Therefore, the objective of this study was to assess depression and compare such results to other established dual diagnostic populations. Young1 utilized the Zung Depression Inventory10 (ZDI), which suggested that increased levels of depression are associated with moderate to severe levels of PIU. However, the ZDI yields limited clinical utility; therefore, this study used the Beck Depression Invento#1 (BDI) because it is a more psychometrically and clinically valid instrument to further investigate the effects of depression on PIU. Finally, this study also attempted to increase its sample size from the previous examination (N -99) to improve generalizability of results.

METHOD

Subjects

Subjects were self-selected active Internet users who responded to postings on electronic support groups and those who searched for the keywords Internet or addiction on popular Web search engines (e.g., Yahoo).

Materials

An on-line survey was constructed for this study. The survey exists as a World Wide Web (WWW) page (located at http: / /www.pitt. edu/ ksy/survey.html) implemented on a UNIX-based server that captures the answers into a text file. The on-line survey administered a structured diagnostic questionnaire that modified the DSM-IV criteria for pathological gambling'2 to classify subjects as addicted or nonaddicted, followed by administration of the BDI, the Sixteen Personality Factor Inventory,15 and Zuckerman's Sensation Seeking Scale,13 as part of a larger study. Finally, demographic information was also gathered.

Procedures

The WWW location of the survey was submitted to several popular search engines available to assist on-line users in finding Web pages of interest. On-line users entering keyword searches for Internet or addiction would find the survey and have the option to follow the link to the survey in order to fill it out. Additionally, a brief description of the study along with the WWW address of the survey was advertised on prominent electronic support groups geared toward Internet addiction (e.g., the Internet Addiction Support Group and the Web-aholics Support Group). Answers to the survey were sent in a text file directly to the principal investigator's electronic mailbox for analysis. Respondents who answered "yes" to five or more of the criteria were classified as addicted Internet users for inclusion in this study.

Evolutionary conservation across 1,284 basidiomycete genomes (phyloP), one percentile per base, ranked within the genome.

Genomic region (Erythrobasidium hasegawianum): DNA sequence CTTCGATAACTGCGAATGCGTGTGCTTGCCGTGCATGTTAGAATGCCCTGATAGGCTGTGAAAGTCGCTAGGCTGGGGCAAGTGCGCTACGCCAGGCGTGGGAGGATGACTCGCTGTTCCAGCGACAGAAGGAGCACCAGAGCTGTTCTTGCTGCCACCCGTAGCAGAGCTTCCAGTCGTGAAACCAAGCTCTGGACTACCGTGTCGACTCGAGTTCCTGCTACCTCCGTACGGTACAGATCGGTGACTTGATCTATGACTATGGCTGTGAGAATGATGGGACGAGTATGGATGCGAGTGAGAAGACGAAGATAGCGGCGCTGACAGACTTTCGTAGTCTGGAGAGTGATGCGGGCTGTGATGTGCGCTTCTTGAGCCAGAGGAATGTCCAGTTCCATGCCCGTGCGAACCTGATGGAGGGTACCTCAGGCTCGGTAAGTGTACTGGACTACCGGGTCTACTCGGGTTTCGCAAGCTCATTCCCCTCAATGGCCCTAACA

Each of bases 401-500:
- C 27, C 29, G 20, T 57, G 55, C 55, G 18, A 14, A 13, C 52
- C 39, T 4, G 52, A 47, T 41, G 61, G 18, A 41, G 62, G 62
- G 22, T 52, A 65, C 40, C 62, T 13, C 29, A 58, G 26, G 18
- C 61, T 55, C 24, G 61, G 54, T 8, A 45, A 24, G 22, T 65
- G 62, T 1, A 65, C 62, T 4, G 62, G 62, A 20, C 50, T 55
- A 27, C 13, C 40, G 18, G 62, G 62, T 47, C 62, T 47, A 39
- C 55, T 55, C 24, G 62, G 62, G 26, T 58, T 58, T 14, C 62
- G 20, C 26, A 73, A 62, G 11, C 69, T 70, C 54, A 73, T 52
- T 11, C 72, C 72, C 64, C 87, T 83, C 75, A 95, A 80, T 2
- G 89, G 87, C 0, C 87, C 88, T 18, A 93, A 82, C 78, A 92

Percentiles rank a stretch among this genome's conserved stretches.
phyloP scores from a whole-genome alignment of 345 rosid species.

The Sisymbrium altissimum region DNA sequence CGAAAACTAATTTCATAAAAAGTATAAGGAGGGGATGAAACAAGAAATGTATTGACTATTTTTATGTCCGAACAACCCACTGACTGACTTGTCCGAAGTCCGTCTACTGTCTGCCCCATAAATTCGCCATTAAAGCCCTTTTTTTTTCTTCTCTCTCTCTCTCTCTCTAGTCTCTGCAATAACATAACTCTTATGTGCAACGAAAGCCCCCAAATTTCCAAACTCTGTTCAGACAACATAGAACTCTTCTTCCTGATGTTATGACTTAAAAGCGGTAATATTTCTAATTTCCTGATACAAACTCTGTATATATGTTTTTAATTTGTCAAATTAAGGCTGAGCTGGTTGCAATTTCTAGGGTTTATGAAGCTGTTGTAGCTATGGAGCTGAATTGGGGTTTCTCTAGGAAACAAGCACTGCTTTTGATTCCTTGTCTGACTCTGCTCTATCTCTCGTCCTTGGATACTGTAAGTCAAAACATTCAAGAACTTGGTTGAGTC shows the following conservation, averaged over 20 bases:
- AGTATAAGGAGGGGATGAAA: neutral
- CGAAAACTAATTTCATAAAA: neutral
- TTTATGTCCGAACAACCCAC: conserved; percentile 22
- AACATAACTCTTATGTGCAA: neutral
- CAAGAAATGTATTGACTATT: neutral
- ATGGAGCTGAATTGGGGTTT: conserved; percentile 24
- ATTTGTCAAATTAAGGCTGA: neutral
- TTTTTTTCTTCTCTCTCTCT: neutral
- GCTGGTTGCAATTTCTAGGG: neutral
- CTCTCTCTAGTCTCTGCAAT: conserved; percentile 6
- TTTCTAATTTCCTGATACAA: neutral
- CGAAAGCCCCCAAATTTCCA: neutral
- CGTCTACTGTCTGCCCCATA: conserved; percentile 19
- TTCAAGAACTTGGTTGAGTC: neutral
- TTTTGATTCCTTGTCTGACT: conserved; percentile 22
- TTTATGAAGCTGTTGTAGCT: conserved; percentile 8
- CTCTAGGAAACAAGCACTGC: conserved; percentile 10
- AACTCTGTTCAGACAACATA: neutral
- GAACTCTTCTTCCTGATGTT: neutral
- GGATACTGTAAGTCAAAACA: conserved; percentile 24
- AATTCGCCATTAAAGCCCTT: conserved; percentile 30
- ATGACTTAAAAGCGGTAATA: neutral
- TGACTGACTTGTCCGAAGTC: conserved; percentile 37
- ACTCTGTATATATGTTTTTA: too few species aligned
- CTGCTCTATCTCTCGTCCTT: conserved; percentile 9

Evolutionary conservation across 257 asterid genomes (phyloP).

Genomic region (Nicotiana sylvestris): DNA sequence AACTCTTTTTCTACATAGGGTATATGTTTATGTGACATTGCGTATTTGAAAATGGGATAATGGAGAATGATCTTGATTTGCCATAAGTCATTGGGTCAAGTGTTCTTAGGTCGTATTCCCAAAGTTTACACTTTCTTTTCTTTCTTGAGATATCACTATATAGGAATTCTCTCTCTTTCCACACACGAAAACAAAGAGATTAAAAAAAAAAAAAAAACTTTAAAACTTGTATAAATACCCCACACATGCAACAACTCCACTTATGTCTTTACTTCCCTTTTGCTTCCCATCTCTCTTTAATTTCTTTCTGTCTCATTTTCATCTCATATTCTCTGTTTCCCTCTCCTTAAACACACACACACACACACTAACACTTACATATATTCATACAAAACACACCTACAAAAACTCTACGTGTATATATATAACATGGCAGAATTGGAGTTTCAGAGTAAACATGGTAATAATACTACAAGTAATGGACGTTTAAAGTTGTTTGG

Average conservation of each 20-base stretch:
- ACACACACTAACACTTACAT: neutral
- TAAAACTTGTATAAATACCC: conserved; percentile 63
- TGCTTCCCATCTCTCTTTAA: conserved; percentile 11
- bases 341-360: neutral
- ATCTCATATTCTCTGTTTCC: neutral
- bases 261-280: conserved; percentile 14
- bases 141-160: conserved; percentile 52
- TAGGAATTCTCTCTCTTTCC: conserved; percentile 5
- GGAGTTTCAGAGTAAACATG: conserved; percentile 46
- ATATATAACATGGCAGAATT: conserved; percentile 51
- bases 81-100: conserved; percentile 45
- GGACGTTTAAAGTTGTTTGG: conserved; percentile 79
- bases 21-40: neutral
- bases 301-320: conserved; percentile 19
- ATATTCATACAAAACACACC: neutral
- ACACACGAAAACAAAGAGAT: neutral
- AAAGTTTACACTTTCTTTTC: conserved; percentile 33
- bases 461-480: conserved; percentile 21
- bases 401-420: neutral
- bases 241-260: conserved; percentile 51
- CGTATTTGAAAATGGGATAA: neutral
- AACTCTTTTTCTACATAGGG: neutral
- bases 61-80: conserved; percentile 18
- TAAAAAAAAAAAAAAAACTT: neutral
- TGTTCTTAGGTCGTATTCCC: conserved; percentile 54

RESULTS

A total of 312 surveys were collected, resulting in 259 valid geographically dispersed profiles from addicted users. The sample included 130 males with a mean age of 31 and 129 females with a mean age of 33. Educational background was as follows: 30% had a high school degree or less, 38% had an associate's or bachelor's degree, 10% had a master's degree or doctorate, and 22% were still in school. Of the subjects, 15% had no vocational background (e.g., homemaker or retired), 31% were students1 6% were blue-collar workers (e.g., factor worker or auto mechanic), 22% were nontech white-collar workers (e.g., school teacher or bank teller), and 26% were high-tech white-collar workers (e.g., computer scientist or systems analyst).


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Last Updated: 24 June 2016
Reviewed by Harry Croft, MD